Why Indianapolis Craves More Infill Mixed-Use Development (And Why It's Going To Be Hard To Satisfy The Craving)
Like in a lot of cities, demand is high for a mix of residential and retail in Indianapolis' urban core. But getting projects like that out of the ground can be tough, according to an expert developer who has done it.
Flaherty & Collins Properties CEO David Flaherty said he believes there are still opportunities for mixed-use infill development in Indianapolis, as well as other cities throughout the state.
"These kind of developments take a public participation component to make them work, a true public-private partnership. Without such a partnership, many projects just aren't economically feasible."
As construction costs are increasing faster than rent growth, and with construction lenders using more restrictive lending requirements, these developments can be quite challenging to make feasible, Flaherty said.
Still, demand will support mixed-use, especially in the urban core, he said.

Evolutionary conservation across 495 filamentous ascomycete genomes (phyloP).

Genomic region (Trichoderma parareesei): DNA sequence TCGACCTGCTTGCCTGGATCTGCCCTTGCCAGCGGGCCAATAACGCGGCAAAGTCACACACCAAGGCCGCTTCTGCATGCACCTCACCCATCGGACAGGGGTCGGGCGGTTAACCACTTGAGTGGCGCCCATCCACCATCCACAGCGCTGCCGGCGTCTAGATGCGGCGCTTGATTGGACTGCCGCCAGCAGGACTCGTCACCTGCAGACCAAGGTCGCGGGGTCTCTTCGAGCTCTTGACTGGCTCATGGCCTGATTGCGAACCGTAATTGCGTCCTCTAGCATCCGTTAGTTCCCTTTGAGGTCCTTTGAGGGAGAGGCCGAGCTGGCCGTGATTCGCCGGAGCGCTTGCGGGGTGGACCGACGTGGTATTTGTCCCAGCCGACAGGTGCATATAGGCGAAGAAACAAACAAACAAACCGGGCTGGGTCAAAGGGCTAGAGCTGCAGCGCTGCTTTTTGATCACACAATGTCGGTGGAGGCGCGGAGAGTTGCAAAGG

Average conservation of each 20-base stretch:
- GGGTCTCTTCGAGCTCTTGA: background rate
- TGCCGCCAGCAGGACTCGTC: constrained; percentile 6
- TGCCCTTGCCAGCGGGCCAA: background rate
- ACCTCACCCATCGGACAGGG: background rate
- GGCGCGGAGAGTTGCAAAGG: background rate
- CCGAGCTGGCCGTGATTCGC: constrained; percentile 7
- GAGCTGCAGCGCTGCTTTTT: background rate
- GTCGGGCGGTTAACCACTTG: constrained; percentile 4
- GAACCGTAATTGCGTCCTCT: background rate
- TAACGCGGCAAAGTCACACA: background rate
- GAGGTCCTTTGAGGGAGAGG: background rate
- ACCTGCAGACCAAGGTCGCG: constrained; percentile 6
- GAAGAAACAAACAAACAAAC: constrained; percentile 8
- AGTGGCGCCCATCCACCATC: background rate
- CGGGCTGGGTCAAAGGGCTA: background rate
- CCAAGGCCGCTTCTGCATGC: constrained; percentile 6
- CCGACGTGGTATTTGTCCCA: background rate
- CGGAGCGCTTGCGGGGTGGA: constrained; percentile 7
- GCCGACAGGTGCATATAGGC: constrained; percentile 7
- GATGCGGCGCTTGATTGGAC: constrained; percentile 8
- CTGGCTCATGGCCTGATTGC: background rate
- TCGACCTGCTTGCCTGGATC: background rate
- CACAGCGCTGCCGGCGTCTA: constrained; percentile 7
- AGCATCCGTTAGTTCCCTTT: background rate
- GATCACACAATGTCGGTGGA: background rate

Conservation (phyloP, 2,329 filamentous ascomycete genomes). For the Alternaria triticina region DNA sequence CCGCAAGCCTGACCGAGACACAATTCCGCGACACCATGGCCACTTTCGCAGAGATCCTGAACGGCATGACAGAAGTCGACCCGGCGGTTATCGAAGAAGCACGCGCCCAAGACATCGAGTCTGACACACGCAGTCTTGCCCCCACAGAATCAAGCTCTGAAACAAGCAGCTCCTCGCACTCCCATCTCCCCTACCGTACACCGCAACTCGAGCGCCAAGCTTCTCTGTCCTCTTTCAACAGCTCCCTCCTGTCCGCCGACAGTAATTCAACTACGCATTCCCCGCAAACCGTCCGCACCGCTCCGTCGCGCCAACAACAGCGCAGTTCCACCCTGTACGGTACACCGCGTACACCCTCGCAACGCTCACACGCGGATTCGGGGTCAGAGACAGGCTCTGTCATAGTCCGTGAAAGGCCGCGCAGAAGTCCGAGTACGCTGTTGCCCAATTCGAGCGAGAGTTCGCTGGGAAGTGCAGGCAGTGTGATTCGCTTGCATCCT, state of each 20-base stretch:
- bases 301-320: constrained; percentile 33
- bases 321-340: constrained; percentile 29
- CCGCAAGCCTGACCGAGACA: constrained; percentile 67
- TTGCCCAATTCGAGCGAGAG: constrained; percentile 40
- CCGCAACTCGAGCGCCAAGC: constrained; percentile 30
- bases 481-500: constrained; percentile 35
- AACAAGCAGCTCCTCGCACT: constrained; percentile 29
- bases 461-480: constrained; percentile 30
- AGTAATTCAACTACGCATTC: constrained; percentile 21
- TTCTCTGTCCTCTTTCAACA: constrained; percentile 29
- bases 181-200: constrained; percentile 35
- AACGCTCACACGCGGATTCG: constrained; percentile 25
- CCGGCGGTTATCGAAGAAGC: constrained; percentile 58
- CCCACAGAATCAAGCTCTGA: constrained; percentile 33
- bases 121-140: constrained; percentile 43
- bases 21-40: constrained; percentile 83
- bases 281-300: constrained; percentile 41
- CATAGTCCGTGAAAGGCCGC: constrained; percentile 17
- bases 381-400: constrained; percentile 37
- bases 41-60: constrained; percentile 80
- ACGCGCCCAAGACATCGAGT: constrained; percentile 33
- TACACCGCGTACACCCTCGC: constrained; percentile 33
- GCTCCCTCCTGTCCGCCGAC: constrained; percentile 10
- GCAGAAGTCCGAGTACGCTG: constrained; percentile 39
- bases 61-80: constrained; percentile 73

"We still see a strong demand to live Downtown in these infill locations, and I don't see this demand changing," Flaherty said. "People want to have the connected living experience, where they can walk right out of their residence or building and be close to dining, shopping and entertainment, and in some cases, work."
Retailers want to be in on the urban-core action as well. Recently, Starbucks agreed to take the remaining 2K SF on the ground level of 360 Market Square, Flaherty & Collins' 27-story mixed-use apartment tower in Downtown Indianapolis.
Find out more about the future of Indianapolis real estate at Bisnow's first-ever Indianapolis State of the Market event Oct. 31 at the Indianapolis Marriott Downtown. Flaherty will be a speaker.